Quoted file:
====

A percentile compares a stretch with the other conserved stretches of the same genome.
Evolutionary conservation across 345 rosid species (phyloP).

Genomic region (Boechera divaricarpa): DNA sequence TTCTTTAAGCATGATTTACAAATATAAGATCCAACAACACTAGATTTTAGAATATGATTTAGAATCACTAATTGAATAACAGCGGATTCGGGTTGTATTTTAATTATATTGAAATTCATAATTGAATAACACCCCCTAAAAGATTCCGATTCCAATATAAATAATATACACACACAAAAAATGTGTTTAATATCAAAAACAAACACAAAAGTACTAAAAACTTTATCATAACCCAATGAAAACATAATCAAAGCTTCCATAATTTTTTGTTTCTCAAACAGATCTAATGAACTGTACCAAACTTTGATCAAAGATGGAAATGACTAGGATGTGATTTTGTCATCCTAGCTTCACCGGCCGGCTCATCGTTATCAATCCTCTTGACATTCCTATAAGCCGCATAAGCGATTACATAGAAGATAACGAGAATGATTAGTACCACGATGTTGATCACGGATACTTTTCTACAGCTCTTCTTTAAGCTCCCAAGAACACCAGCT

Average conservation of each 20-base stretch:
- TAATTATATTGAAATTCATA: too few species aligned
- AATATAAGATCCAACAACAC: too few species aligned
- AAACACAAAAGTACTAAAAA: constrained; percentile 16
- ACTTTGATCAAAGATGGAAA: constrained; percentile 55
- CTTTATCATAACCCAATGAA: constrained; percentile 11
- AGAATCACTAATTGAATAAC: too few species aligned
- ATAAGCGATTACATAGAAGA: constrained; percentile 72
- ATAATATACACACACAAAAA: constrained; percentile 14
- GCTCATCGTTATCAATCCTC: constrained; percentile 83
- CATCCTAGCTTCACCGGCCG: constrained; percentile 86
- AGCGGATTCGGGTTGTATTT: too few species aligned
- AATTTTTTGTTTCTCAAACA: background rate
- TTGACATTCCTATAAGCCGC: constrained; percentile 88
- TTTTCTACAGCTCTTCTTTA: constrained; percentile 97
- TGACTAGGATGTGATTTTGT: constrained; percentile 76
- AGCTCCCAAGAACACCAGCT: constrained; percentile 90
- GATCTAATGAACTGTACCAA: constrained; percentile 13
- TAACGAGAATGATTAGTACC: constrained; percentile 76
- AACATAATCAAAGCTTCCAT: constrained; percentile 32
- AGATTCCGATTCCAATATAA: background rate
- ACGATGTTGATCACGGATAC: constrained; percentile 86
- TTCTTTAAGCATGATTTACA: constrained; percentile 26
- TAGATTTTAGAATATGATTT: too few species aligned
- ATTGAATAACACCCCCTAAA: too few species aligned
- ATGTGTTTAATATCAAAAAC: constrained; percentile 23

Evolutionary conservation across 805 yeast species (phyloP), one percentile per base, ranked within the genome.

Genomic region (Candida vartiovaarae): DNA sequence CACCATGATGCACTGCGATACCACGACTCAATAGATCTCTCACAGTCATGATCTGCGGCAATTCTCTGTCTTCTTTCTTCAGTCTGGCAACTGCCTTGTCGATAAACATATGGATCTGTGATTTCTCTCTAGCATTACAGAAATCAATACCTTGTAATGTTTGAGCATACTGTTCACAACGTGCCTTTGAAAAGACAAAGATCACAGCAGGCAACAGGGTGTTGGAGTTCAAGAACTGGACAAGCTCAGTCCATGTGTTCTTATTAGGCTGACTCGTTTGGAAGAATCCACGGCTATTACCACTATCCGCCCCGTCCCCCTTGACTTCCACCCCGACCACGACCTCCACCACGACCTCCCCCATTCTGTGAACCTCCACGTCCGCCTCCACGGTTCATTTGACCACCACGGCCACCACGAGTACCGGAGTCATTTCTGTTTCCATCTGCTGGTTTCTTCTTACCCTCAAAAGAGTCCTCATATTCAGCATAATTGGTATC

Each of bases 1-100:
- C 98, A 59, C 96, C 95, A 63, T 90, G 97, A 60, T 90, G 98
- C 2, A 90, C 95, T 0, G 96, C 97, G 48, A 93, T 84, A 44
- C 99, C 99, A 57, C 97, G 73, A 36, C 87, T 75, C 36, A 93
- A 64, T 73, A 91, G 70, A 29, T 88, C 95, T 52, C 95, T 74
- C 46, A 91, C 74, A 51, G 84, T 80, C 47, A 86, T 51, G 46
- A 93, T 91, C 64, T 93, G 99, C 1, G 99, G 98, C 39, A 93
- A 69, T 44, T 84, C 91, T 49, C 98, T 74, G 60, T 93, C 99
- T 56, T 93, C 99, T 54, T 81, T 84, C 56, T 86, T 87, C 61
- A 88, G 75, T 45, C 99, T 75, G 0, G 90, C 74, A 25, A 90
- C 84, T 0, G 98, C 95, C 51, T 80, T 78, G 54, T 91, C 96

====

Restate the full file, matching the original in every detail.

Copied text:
A percentile compares a stretch with the other conserved stretches of the same genome.
Evolutionary conservation across 345 rosid species (phyloP).

Genomic region (Boechera divaricarpa): DNA sequence TTCTTTAAGCATGATTTACAAATATAAGATCCAACAACACTAGATTTTAGAATATGATTTAGAATCACTAATTGAATAACAGCGGATTCGGGTTGTATTTTAATTATATTGAAATTCATAATTGAATAACACCCCCTAAAAGATTCCGATTCCAATATAAATAATATACACACACAAAAAATGTGTTTAATATCAAAAACAAACACAAAAGTACTAAAAACTTTATCATAACCCAATGAAAACATAATCAAAGCTTCCATAATTTTTTGTTTCTCAAACAGATCTAATGAACTGTACCAAACTTTGATCAAAGATGGAAATGACTAGGATGTGATTTTGTCATCCTAGCTTCACCGGCCGGCTCATCGTTATCAATCCTCTTGACATTCCTATAAGCCGCATAAGCGATTACATAGAAGATAACGAGAATGATTAGTACCACGATGTTGATCACGGATACTTTTCTACAGCTCTTCTTTAAGCTCCCAAGAACACCAGCT

Average conservation of each 20-base stretch:
- TAATTATATTGAAATTCATA: too few species aligned
- AATATAAGATCCAACAACAC: too few species aligned
- AAACACAAAAGTACTAAAAA: constrained; percentile 16
- ACTTTGATCAAAGATGGAAA: constrained; percentile 55
- CTTTATCATAACCCAATGAA: constrained; percentile 11
- AGAATCACTAATTGAATAAC: too few species aligned
- ATAAGCGATTACATAGAAGA: constrained; percentile 72
- ATAATATACACACACAAAAA: constrained; percentile 14
- GCTCATCGTTATCAATCCTC: constrained; percentile 83
- CATCCTAGCTTCACCGGCCG: constrained; percentile 86
- AGCGGATTCGGGTTGTATTT: too few species aligned
- AATTTTTTGTTTCTCAAACA: background rate
- TTGACATTCCTATAAGCCGC: constrained; percentile 88
- TTTTCTACAGCTCTTCTTTA: constrained; percentile 97
- TGACTAGGATGTGATTTTGT: constrained; percentile 76
- AGCTCCCAAGAACACCAGCT: constrained; percentile 90
- GATCTAATGAACTGTACCAA: constrained; percentile 13
- TAACGAGAATGATTAGTACC: constrained; percentile 76
- AACATAATCAAAGCTTCCAT: constrained; percentile 32
- AGATTCCGATTCCAATATAA: background rate
- ACGATGTTGATCACGGATAC: constrained; percentile 86
- TTCTTTAAGCATGATTTACA: constrained; percentile 26
- TAGATTTTAGAATATGATTT: too few species aligned
- ATTGAATAACACCCCCTAAA: too few species aligned
- ATGTGTTTAATATCAAAAAC: constrained; percentile 23

Evolutionary conservation across 805 yeast species (phyloP), one percentile per base, ranked within the genome.

Genomic region (Candida vartiovaarae): DNA sequence CACCATGATGCACTGCGATACCACGACTCAATAGATCTCTCACAGTCATGATCTGCGGCAATTCTCTGTCTTCTTTCTTCAGTCTGGCAACTGCCTTGTCGATAAACATATGGATCTGTGATTTCTCTCTAGCATTACAGAAATCAATACCTTGTAATGTTTGAGCATACTGTTCACAACGTGCCTTTGAAAAGACAAAGATCACAGCAGGCAACAGGGTGTTGGAGTTCAAGAACTGGACAAGCTCAGTCCATGTGTTCTTATTAGGCTGACTCGTTTGGAAGAATCCACGGCTATTACCACTATCCGCCCCGTCCCCCTTGACTTCCACCCCGACCACGACCTCCACCACGACCTCCCCCATTCTGTGAACCTCCACGTCCGCCTCCACGGTTCATTTGACCACCACGGCCACCACGAGTACCGGAGTCATTTCTGTTTCCATCTGCTGGTTTCTTCTTACCCTCAAAAGAGTCCTCATATTCAGCATAATTGGTATC

Each of bases 1-100:
- C 98, A 59, C 96, C 95, A 63, T 90, G 97, A 60, T 90, G 98
- C 2, A 90, C 95, T 0, G 96, C 97, G 48, A 93, T 84, A 44
- C 99, C 99, A 57, C 97, G 73, A 36, C 87, T 75, C 36, A 93
- A 64, T 73, A 91, G 70, A 29, T 88, C 95, T 52, C 95, T 74
- C 46, A 91, C 74, A 51, G 84, T 80, C 47, A 86, T 51, G 46
- A 93, T 91, C 64, T 93, G 99, C 1, G 99, G 98, C 39, A 93
- A 69, T 44, T 84, C 91, T 49, C 98, T 74, G 60, T 93, C 99
- T 56, T 93, C 99, T 54, T 81, T 84, C 56, T 86, T 87, C 61
- A 88, G 75, T 45, C 99, T 75, G 0, G 90, C 74, A 25, A 90
- C 84, T 0, G 98, C 95, C 51, T 80, T 78, G 54, T 91, C 96